Directed by: James L. Brooks
Written by: James L. Brooks (screenplay)
Starring: Holly Hunter, Albert Brooks, William Hurt and Joan Cusack
From a modern perspective, this monologue by Albert Brooks in the last third of James L. Brooks’ Broadcast News is cringe-inducing, because it became true:
“What do you think the Devil is going to look like if he’s around? Nobody is going to be taken in if he has a long, red, pointy tail. No. I’m semi-serious here. He will look attractive and he will be nice and helpful and he will get a job where he influences a great God-fearing nation and he will never do an evil thing… he will just bit by little bit lower standards where they are important. Just coax along flash over substance… Just a tiny bit. And he will talk about all of us really being salesmen. And he’ll get all the great women. ”
Switch the channel to any major network if you don’t believe me. Brooks’ legacy will always be as one of the legendary writers and producers of The Simpsons, but never has he been so keenly insightful as he was in Broadcast News. Woven into a workplace love story is a sharply comedic indictment of the then-shifting paradigm of network news.
What Brooks tried to do here was create a portrait of an industry on the brink. In the beginning, we travel with insecure news reporter Aaron (Albert Brooks) and the spunky producer Jane (Holly Hunter) to South America to film a report on guerrilla warfare. Later, Jane will aid Tom (William Hurt) in a nauseating non-news piece on date rape.
Tom and Aaron are the shifting standards, Tom being the devil referred to in the earlier monologue. Too dumb to understand the news, he decides that he must start putting himself into each story; selling the idea of himself. Aaron, although he can be unbearably childish about things, is “the good guy.”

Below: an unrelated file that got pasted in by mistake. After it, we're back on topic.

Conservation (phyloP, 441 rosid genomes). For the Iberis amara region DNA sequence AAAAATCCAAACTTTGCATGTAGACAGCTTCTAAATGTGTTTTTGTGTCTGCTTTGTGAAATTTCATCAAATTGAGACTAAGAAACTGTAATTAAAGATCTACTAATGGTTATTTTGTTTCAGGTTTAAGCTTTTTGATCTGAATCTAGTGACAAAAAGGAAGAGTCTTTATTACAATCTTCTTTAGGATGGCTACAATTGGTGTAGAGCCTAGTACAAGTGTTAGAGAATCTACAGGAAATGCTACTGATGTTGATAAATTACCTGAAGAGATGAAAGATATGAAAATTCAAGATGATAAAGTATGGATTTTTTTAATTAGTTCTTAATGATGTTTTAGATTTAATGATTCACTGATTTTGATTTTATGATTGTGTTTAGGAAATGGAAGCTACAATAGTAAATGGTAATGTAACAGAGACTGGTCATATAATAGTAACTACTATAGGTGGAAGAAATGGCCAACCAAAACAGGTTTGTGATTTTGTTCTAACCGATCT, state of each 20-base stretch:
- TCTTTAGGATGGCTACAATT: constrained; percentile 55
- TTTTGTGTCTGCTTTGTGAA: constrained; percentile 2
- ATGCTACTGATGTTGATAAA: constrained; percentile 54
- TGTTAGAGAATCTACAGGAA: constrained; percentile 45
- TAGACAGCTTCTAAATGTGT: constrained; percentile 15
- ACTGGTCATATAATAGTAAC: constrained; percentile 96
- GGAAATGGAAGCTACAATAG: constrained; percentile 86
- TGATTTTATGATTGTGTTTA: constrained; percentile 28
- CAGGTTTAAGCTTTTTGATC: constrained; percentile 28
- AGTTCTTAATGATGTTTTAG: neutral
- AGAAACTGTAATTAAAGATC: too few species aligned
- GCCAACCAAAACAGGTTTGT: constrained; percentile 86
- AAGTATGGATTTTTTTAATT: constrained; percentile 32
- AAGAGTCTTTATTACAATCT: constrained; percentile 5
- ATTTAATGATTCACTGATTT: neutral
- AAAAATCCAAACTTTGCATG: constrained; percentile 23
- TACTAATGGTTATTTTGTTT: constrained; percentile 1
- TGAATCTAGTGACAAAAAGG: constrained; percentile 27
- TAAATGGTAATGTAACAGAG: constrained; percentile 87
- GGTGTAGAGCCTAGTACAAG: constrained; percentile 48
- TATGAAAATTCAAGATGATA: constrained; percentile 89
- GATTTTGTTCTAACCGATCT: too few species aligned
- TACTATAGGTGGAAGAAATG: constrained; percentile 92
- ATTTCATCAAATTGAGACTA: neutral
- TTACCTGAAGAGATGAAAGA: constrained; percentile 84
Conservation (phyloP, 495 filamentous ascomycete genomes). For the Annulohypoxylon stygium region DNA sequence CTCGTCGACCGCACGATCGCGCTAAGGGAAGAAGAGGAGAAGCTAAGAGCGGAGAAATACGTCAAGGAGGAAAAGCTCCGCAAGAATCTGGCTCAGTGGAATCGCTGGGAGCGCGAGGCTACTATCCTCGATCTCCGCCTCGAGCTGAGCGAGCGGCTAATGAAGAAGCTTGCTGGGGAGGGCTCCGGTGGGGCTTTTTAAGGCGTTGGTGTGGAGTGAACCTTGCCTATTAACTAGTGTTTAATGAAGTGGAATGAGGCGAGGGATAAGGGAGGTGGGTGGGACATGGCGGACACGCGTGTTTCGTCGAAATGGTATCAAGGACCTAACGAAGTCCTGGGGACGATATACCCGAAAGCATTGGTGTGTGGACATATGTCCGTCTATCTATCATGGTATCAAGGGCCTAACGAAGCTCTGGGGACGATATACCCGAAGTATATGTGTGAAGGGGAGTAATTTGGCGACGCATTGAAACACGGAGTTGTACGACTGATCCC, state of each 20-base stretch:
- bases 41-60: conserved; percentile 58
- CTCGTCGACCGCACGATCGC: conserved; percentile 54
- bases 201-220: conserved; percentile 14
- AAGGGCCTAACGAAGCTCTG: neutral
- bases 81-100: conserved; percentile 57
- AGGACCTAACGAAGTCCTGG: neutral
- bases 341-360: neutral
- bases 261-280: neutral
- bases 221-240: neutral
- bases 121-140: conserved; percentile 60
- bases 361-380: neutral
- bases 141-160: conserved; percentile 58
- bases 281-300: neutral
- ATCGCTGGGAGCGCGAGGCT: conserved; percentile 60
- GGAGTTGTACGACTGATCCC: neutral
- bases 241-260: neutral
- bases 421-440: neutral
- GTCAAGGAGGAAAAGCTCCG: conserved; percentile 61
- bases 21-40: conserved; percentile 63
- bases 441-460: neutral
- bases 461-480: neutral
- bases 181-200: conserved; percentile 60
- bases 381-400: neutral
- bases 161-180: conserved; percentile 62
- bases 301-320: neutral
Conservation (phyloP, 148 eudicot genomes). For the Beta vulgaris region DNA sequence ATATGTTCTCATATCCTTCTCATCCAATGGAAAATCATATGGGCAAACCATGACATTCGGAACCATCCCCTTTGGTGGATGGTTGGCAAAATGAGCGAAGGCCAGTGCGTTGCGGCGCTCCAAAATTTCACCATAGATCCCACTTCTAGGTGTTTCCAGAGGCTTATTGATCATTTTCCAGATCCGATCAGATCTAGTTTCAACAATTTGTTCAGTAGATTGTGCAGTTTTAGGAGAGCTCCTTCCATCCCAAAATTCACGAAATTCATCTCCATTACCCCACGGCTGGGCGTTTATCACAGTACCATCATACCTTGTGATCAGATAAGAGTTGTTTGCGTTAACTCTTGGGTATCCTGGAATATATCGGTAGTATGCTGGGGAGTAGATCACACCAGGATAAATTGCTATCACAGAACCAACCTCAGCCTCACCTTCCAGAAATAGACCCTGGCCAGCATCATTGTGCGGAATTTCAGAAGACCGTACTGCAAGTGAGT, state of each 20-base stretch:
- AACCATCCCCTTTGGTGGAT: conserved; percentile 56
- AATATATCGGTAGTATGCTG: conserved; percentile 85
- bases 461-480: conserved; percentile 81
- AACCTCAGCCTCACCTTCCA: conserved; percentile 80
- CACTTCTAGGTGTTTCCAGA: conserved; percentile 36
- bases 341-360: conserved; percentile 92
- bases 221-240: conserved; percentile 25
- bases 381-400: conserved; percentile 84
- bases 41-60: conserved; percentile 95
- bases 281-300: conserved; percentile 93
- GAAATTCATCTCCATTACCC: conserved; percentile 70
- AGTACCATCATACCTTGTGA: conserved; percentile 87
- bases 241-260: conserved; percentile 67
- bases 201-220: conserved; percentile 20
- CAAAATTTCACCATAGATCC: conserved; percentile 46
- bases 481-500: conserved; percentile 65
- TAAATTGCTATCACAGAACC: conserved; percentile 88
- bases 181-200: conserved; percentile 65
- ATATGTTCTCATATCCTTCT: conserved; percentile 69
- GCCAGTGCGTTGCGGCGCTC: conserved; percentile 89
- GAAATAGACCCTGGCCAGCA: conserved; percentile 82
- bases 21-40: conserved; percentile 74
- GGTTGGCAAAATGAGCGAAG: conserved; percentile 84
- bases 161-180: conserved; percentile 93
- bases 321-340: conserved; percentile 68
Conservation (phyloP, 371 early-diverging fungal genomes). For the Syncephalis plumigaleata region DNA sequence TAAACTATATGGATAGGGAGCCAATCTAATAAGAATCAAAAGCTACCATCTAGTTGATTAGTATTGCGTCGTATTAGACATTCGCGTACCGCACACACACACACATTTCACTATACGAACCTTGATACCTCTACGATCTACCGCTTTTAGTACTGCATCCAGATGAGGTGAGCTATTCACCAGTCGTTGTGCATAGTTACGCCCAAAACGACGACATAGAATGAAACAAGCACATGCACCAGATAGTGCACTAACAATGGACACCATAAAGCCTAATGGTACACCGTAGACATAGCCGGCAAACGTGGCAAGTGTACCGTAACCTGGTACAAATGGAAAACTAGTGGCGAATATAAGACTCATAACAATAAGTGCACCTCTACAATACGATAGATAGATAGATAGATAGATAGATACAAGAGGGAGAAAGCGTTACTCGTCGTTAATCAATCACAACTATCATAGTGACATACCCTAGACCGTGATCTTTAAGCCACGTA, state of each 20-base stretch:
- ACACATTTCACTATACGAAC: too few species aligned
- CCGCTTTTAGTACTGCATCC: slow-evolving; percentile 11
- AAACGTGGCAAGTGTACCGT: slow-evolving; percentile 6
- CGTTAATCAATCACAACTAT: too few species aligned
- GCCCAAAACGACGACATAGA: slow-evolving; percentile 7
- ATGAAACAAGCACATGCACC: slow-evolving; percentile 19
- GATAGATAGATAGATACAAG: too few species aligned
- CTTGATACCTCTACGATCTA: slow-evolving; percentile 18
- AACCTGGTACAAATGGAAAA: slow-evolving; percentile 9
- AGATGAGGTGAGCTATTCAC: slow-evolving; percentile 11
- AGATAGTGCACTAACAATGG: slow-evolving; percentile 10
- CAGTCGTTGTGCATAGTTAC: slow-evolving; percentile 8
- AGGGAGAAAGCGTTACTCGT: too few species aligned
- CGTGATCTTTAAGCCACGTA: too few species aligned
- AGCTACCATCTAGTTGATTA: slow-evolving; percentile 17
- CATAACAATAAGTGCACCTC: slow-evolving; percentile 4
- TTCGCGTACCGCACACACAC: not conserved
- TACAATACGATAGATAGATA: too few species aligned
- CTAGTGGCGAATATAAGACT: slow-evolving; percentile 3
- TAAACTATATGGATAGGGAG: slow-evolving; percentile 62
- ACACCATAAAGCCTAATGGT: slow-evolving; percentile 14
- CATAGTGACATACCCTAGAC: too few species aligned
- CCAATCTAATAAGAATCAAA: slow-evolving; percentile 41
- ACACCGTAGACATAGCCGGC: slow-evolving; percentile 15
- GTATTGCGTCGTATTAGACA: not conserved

Stuck in the middle of all this is Jane, the news producer prone to pushing deadlines and outbursts of crying when left alone. This was Holly Hunter’s first big role, and it deservedly made her a star. She puts every ounce of feeling into Jane, embodying warmth, rage and anxiety into a short but lethal package. All Jane is worried about is ethically telling whatever story she’s currently working on. She’s damn good at her job, though what exactly that job is is always shifting.
The key to understanding Jane is this: she is married to her work like so many (lesser) rom-com heroines. Once you know that, it’s not so hard to realize that by the end of the movie she will choose neither Tom nor Aaron. Broadcast News‘ love triangle is a sly joke and almost an after-thought; there are genuine feelings being exchanged by all three of the main characters, but they can never come to fruition because careers come first in this world.
All of the major scenes from a romantic movie are replaced with the work environment, as other critics have also noted. The “sex” scene between Jane and Tom is that taut, brilliantly-paced breaking news story about the Middle East where he is anchoring for the first time. She whispers in his ear through an earpiece, and the camera switches between over-the-shoulder shots of her looking down at him and him looking up at her. Afterwards, Tom even remarks how their work rhythm was like great sex.
Though it is billed as a love story, the movie it most immediately recalls is Sidney Lumet’s Network. In a way, Broadcast News is a more comedic, more emotionally warm take on that 70s milestone. It’s tempting to categorize it as satire, but it rises above that and becomes a great story with heavy satirical elements. None of the characters are caricatures, though, and the comedy is very human. There are moments when you will sympathize with all three of the main characters, even Tom. Brooks is definitely making a statement, but he’s making it with fully-developed people.